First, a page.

3 Common Crisis Communications Questions

What to Look for in a Crisis Team

How rbb Handles Crisis Cases

Looking for a crisis agency? Then you’ve probably seen some pretty compelling case studies—big name brands, major wins and encouraging outcomes. All bright, shiny and safe.

But, please know, it’s all baloney.

Case studies are a legitimate marketing tool for communication agencies for lots of reasons but they have no place in demonstrating crisis management capabilities.

First, a key trait of any competent crisis counselor is discretion. You wouldn’t want someone entrusted with handling your most sensitive information discussing it loudly in a crowded restaurant. So why choose a counselor who leverages your crisis situation as their marketing tool?

Even when a client name is redacted, it only takes a quick Google search to identify specifics of the situation. And, more to the point, if a crisis counselor sells you on their skills using a previous client experience, what’s to say your situation won’t be front and center in their next new business pitch? It’s just bad practice.

Second, crisis outcomes aren’t linear. When looking at a case study for a marketing program, you can be reasonably confident that it was executed in an environment of known information. Plenty of data likely exists for previous results, expected outcomes, consumer behavior, target demographics, etc. and it’s all factored into the creation of a strategy.

Therefore, when you enact a program, you can track it through to meaningful and measurable outcomes, delivering a case study that means something.

The very nature of a crisis is that it exists—at least partially—in an environment of unknown information. There aren’t benchmarks for how the previous fifty situations like this were handled by the company or it wouldn’t be a crisis. Therefore, tracking outcomes to specific actions of a crisis counselor is immediately fraught.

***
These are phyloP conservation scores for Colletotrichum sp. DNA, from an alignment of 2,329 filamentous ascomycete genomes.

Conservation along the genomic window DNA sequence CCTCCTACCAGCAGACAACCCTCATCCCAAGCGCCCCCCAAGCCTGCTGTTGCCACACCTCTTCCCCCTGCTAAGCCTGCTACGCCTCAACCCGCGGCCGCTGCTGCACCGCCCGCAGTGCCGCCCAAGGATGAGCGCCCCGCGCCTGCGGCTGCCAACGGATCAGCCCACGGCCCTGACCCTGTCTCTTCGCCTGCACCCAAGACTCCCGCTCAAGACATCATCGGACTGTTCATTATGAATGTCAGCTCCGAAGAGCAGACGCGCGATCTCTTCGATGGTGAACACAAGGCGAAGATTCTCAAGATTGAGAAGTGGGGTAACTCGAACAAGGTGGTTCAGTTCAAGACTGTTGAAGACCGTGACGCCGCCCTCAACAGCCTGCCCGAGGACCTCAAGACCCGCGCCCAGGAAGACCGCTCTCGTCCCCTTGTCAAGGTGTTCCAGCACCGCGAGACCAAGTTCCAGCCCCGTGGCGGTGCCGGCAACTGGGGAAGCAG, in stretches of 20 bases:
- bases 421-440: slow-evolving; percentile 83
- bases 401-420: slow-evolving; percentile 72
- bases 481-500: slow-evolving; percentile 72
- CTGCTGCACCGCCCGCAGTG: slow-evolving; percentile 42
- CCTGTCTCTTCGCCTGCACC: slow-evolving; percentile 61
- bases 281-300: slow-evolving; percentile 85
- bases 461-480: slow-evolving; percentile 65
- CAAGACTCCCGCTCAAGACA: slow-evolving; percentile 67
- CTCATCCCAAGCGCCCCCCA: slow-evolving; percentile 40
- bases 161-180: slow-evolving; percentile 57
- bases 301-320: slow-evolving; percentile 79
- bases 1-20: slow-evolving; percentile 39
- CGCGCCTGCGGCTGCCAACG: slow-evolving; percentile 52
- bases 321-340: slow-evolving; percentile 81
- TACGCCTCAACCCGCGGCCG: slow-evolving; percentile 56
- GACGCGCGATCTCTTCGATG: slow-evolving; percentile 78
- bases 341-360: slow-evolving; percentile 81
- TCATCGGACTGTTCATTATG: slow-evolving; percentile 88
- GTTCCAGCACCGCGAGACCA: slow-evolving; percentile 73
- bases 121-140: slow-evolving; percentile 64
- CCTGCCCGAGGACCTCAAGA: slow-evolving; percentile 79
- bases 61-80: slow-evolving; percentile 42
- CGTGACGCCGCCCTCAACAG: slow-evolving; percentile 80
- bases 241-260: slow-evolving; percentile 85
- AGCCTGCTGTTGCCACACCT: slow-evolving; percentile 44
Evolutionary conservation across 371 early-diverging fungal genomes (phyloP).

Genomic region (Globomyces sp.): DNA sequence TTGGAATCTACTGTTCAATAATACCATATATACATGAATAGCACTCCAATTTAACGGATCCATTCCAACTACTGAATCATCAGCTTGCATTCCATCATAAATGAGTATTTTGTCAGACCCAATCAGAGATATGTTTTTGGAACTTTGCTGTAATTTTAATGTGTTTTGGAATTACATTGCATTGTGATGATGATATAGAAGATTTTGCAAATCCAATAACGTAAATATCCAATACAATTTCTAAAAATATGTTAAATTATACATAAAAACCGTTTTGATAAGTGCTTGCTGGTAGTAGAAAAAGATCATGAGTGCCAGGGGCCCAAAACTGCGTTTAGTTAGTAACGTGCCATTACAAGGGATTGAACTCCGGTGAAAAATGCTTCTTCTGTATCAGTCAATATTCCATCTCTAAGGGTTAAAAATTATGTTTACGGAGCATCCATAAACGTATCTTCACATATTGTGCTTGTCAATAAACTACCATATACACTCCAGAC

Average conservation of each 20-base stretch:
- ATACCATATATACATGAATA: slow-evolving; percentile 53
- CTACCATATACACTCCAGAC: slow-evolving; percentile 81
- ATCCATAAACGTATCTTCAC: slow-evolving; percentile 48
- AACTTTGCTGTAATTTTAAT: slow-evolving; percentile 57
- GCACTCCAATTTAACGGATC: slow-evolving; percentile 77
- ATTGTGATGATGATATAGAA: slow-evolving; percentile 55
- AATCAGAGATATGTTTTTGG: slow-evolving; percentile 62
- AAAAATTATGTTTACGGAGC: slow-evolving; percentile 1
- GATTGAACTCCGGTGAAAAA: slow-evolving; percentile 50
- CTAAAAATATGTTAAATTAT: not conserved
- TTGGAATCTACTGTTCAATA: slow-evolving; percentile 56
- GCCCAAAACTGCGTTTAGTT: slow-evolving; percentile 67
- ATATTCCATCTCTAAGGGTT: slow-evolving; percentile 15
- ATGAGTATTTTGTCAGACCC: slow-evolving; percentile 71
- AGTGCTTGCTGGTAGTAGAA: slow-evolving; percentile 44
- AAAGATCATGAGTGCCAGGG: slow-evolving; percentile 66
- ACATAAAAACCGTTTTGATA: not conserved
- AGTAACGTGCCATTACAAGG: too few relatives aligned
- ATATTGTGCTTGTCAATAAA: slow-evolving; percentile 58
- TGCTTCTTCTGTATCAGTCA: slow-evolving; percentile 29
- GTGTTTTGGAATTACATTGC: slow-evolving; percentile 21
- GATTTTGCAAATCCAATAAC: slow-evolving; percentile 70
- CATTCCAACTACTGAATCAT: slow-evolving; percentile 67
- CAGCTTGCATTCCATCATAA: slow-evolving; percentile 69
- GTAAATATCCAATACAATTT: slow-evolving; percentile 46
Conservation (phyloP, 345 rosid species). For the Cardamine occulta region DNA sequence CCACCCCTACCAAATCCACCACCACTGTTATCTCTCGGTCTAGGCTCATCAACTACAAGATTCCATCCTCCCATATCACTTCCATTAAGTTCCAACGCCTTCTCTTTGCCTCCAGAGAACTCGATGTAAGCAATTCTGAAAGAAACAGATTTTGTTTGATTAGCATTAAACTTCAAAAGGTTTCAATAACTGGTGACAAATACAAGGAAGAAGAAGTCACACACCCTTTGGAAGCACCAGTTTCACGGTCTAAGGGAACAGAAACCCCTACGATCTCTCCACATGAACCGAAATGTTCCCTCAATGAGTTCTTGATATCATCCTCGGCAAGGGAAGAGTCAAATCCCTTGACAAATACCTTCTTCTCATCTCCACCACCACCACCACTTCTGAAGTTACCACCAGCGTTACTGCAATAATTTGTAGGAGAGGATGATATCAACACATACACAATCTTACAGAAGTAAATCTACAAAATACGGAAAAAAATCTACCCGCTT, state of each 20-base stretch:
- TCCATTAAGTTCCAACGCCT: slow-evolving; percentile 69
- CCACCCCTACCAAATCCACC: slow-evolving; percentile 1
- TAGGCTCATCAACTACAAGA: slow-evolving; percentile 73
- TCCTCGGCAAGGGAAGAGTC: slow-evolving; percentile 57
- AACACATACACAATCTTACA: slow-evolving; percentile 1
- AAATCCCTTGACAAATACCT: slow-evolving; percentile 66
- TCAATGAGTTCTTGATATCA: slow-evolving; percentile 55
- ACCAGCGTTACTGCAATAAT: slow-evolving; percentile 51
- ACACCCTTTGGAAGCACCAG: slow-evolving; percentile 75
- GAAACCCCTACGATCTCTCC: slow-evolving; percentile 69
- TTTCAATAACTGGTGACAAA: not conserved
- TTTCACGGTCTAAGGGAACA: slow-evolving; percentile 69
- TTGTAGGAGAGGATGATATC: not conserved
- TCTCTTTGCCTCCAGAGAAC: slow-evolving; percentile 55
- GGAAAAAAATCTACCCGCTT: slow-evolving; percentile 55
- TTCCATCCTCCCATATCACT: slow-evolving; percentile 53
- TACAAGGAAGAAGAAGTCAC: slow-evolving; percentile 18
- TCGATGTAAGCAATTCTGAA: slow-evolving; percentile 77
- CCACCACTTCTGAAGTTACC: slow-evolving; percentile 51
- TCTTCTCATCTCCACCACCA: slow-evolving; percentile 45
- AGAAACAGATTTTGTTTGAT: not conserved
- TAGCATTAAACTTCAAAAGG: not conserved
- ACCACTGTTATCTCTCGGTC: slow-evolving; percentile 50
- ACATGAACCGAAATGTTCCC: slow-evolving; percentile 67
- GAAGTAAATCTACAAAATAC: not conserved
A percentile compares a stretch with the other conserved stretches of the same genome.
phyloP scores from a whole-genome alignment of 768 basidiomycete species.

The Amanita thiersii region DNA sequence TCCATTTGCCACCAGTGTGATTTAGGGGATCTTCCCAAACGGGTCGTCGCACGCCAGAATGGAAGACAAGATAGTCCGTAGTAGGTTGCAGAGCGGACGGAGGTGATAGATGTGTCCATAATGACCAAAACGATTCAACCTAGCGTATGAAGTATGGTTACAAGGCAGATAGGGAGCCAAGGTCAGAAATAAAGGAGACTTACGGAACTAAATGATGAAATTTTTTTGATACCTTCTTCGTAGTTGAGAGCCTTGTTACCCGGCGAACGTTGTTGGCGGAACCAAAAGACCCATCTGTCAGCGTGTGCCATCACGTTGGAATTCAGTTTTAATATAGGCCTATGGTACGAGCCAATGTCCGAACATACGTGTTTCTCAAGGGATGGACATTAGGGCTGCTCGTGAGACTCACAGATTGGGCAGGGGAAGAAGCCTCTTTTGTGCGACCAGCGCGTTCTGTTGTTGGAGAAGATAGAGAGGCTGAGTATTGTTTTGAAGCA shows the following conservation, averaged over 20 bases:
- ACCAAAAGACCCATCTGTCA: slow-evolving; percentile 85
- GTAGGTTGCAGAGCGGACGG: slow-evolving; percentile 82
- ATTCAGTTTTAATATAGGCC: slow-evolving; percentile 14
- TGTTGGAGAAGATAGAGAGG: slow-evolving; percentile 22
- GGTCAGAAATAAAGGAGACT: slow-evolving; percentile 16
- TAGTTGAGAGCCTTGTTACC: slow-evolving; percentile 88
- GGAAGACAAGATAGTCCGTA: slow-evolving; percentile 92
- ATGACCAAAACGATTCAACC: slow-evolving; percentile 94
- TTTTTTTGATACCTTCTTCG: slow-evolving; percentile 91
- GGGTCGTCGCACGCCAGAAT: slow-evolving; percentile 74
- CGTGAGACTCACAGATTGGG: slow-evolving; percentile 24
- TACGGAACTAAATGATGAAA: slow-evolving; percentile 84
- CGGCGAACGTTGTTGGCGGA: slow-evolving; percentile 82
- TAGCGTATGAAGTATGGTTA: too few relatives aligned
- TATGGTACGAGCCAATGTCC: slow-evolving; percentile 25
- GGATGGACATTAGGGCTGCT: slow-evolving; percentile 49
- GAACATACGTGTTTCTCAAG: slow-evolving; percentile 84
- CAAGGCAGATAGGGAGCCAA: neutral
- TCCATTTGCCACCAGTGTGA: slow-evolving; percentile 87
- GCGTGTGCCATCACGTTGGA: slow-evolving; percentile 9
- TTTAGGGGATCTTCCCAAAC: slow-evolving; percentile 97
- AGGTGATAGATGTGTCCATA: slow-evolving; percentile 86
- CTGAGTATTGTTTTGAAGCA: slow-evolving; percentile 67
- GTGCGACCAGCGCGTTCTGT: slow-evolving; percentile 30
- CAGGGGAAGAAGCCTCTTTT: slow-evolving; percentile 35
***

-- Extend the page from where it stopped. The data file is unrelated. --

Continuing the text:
Think about it like this: If a crisis agency is hired to address widespread media coverage about a negative event and the media coverage decreases by 70 percent in the four months after the event is that because of the skill of the crisis agency? Or did the media coverage just run its course? Did a larger and more newsworthy event supplant the event news? And why is 70 percent good—could it have been 80 or 90 percent with a more competent agency?

You get the point. There isn’t—there can’t be—a consistent metric. Any success is contextual and subject to interpretation by those defining it.

Third, crisis isn’t just anecdotal outcomes. It’s high pressure, late night calls, long strategy sessions, lots of emotions, constant worrying, legal implications, what ifs and whys, blame and vindication. Your counselor isn’t a vendor or partner. This is not transactional consulting. Your crisis is their crisis.

In a case study, how do you know the agency will lose sleep thinking and planning and running down every possible path? How do you know when they show up at your house to stave off media in your driveway, that they’ll also think about repercussions to your children? What tells you that they will put their vacation time, their weekends—even their reputation—on the line to protect yours? You won’t find this in a case study.

So, instead, choose your counselor based on these criteria:

  • Ask about knowledge. Don’t ask whether an agency has worked on a DOJ investigation, but what have they learned from working on DOJ investigations.
  • Ask about failure. Crisis is high stakes and everyone in the business has something they wish had gone differently. An agency’s willingness to talk about that—and the learnings from it—are key.
  • Get legal counsel involved. Crisis counsel must align with legal strategy. If your lawyer and your crisis team are in conflict, it translates to higher billings and headaches all the way around.
  • Ask for confidential references. While case studies are a hat trick, the personal and specific experience of a real person the agency has worked with is gold. Every agency should have a few of these individuals who are willing to speak to their expertise and recent support.
  • Vet the team. Don’t assume that the people in the room during the sales process are the crisis team with which you’ll work. Ask: Whose mobile phone can I call at 2 a.m. Sunday morning? Who will be overseeing the work of the team? How many people will work on my business? In a crisis, smaller teams are generally more nimble, more connected and more effective. If a lot of people are involved, ask why.
  • Go with your gut. If you don’t like your crisis counselor as a person, it’s going to make a bad situation worse. Find someone who you want to have a beer with. You may end up having a few.